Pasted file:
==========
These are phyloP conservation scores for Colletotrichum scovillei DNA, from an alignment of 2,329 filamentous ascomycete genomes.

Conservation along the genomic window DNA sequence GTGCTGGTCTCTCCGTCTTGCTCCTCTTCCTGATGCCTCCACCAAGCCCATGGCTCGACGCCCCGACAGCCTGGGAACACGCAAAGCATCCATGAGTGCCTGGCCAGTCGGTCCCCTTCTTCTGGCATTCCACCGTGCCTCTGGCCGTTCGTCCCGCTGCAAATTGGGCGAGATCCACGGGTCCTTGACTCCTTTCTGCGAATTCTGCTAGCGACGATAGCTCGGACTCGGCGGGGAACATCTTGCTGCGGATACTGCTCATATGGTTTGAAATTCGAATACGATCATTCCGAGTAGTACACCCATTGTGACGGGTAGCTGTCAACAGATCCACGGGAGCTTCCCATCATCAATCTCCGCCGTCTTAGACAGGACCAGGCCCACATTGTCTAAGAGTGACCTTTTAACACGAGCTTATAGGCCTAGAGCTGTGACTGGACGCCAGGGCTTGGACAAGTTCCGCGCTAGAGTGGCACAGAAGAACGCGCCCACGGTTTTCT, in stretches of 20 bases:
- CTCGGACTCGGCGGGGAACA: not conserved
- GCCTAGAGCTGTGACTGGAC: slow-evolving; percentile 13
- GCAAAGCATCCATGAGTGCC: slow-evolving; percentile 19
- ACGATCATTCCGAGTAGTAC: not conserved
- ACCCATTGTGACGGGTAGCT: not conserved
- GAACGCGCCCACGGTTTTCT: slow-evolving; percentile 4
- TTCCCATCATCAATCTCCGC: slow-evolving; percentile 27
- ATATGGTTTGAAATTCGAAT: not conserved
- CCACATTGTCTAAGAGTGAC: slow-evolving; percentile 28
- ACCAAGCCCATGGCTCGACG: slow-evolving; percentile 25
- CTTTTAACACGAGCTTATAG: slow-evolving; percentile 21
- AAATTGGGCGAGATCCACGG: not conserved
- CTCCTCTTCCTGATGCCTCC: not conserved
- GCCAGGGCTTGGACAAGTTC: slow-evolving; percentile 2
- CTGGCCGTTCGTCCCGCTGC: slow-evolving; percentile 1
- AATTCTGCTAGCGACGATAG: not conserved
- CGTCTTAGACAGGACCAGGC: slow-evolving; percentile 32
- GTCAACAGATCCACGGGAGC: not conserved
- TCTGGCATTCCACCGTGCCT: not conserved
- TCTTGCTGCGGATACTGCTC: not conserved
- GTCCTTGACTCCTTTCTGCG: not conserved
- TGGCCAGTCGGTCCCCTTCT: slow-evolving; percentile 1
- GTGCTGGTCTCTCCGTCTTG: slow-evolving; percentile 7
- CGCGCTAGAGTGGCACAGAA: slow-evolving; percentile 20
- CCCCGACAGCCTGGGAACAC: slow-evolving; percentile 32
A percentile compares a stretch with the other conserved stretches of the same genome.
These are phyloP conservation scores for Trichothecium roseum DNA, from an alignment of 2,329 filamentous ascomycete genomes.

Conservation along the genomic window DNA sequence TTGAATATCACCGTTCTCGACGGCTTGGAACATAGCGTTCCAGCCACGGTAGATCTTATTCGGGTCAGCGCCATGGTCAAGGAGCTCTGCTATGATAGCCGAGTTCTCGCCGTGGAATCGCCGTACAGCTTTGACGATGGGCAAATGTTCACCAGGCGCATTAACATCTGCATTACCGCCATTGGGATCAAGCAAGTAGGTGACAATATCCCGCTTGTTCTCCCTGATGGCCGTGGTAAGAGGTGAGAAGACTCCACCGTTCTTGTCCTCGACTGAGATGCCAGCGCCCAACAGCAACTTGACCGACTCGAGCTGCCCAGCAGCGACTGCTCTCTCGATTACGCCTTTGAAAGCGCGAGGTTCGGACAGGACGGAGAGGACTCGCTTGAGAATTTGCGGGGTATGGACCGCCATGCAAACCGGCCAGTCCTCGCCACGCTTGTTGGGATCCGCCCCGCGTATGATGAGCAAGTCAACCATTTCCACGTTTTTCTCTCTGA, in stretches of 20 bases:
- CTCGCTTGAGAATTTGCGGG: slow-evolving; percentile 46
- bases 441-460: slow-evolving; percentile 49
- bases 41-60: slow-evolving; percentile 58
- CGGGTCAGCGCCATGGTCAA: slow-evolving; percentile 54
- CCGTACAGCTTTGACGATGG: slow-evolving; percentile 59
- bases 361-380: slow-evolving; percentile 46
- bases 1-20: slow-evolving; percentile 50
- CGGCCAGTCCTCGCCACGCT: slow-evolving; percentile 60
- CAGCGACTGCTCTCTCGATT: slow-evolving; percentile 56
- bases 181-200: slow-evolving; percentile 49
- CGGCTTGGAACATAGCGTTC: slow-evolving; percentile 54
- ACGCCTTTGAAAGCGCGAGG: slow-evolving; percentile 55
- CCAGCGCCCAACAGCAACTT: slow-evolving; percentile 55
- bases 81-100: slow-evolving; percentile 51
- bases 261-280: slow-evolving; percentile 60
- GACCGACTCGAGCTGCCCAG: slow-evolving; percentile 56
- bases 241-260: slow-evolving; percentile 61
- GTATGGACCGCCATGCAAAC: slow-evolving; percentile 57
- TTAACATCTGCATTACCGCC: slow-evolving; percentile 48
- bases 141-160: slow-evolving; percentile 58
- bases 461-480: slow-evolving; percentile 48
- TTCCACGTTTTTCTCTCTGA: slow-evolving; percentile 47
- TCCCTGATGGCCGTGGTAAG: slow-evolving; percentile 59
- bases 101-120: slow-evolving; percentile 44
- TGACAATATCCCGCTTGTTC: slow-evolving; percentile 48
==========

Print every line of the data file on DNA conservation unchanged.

These are phyloP conservation scores for Colletotrichum scovillei DNA, from an alignment of 2,329 filamentous ascomycete genomes.

Conservation along the genomic window DNA sequence GTGCTGGTCTCTCCGTCTTGCTCCTCTTCCTGATGCCTCCACCAAGCCCATGGCTCGACGCCCCGACAGCCTGGGAACACGCAAAGCATCCATGAGTGCCTGGCCAGTCGGTCCCCTTCTTCTGGCATTCCACCGTGCCTCTGGCCGTTCGTCCCGCTGCAAATTGGGCGAGATCCACGGGTCCTTGACTCCTTTCTGCGAATTCTGCTAGCGACGATAGCTCGGACTCGGCGGGGAACATCTTGCTGCGGATACTGCTCATATGGTTTGAAATTCGAATACGATCATTCCGAGTAGTACACCCATTGTGACGGGTAGCTGTCAACAGATCCACGGGAGCTTCCCATCATCAATCTCCGCCGTCTTAGACAGGACCAGGCCCACATTGTCTAAGAGTGACCTTTTAACACGAGCTTATAGGCCTAGAGCTGTGACTGGACGCCAGGGCTTGGACAAGTTCCGCGCTAGAGTGGCACAGAAGAACGCGCCCACGGTTTTCT, in stretches of 20 bases:
- CTCGGACTCGGCGGGGAACA: not conserved
- GCCTAGAGCTGTGACTGGAC: slow-evolving; percentile 13
- GCAAAGCATCCATGAGTGCC: slow-evolving; percentile 19
- ACGATCATTCCGAGTAGTAC: not conserved
- ACCCATTGTGACGGGTAGCT: not conserved
- GAACGCGCCCACGGTTTTCT: slow-evolving; percentile 4
- TTCCCATCATCAATCTCCGC: slow-evolving; percentile 27
- ATATGGTTTGAAATTCGAAT: not conserved
- CCACATTGTCTAAGAGTGAC: slow-evolving; percentile 28
- ACCAAGCCCATGGCTCGACG: slow-evolving; percentile 25
- CTTTTAACACGAGCTTATAG: slow-evolving; percentile 21
- AAATTGGGCGAGATCCACGG: not conserved
- CTCCTCTTCCTGATGCCTCC: not conserved
- GCCAGGGCTTGGACAAGTTC: slow-evolving; percentile 2
- CTGGCCGTTCGTCCCGCTGC: slow-evolving; percentile 1
- AATTCTGCTAGCGACGATAG: not conserved
- CGTCTTAGACAGGACCAGGC: slow-evolving; percentile 32
- GTCAACAGATCCACGGGAGC: not conserved
- TCTGGCATTCCACCGTGCCT: not conserved
- TCTTGCTGCGGATACTGCTC: not conserved
- GTCCTTGACTCCTTTCTGCG: not conserved
- TGGCCAGTCGGTCCCCTTCT: slow-evolving; percentile 1
- GTGCTGGTCTCTCCGTCTTG: slow-evolving; percentile 7
- CGCGCTAGAGTGGCACAGAA: slow-evolving; percentile 20
- CCCCGACAGCCTGGGAACAC: slow-evolving; percentile 32
A percentile compares a stretch with the other conserved stretches of the same genome.
These are phyloP conservation scores for Trichothecium roseum DNA, from an alignment of 2,329 filamentous ascomycete genomes.

Conservation along the genomic window DNA sequence TTGAATATCACCGTTCTCGACGGCTTGGAACATAGCGTTCCAGCCACGGTAGATCTTATTCGGGTCAGCGCCATGGTCAAGGAGCTCTGCTATGATAGCCGAGTTCTCGCCGTGGAATCGCCGTACAGCTTTGACGATGGGCAAATGTTCACCAGGCGCATTAACATCTGCATTACCGCCATTGGGATCAAGCAAGTAGGTGACAATATCCCGCTTGTTCTCCCTGATGGCCGTGGTAAGAGGTGAGAAGACTCCACCGTTCTTGTCCTCGACTGAGATGCCAGCGCCCAACAGCAACTTGACCGACTCGAGCTGCCCAGCAGCGACTGCTCTCTCGATTACGCCTTTGAAAGCGCGAGGTTCGGACAGGACGGAGAGGACTCGCTTGAGAATTTGCGGGGTATGGACCGCCATGCAAACCGGCCAGTCCTCGCCACGCTTGTTGGGATCCGCCCCGCGTATGATGAGCAAGTCAACCATTTCCACGTTTTTCTCTCTGA, in stretches of 20 bases:
- CTCGCTTGAGAATTTGCGGG: slow-evolving; percentile 46
- bases 441-460: slow-evolving; percentile 49
- bases 41-60: slow-evolving; percentile 58
- CGGGTCAGCGCCATGGTCAA: slow-evolving; percentile 54
- CCGTACAGCTTTGACGATGG: slow-evolving; percentile 59
- bases 361-380: slow-evolving; percentile 46
- bases 1-20: slow-evolving; percentile 50
- CGGCCAGTCCTCGCCACGCT: slow-evolving; percentile 60
- CAGCGACTGCTCTCTCGATT: slow-evolving; percentile 56
- bases 181-200: slow-evolving; percentile 49
- CGGCTTGGAACATAGCGTTC: slow-evolving; percentile 54
- ACGCCTTTGAAAGCGCGAGG: slow-evolving; percentile 55
- CCAGCGCCCAACAGCAACTT: slow-evolving; percentile 55
- bases 81-100: slow-evolving; percentile 51
- bases 261-280: slow-evolving; percentile 60
- GACCGACTCGAGCTGCCCAG: slow-evolving; percentile 56
- bases 241-260: slow-evolving; percentile 61
- GTATGGACCGCCATGCAAAC: slow-evolving; percentile 57
- TTAACATCTGCATTACCGCC: slow-evolving; percentile 48
- bases 141-160: slow-evolving; percentile 58
- bases 461-480: slow-evolving; percentile 48
- TTCCACGTTTTTCTCTCTGA: slow-evolving; percentile 47
- TCCCTGATGGCCGTGGTAAG: slow-evolving; percentile 59
- bases 101-120: slow-evolving; percentile 44
- TGACAATATCCCGCTTGTTC: slow-evolving; percentile 48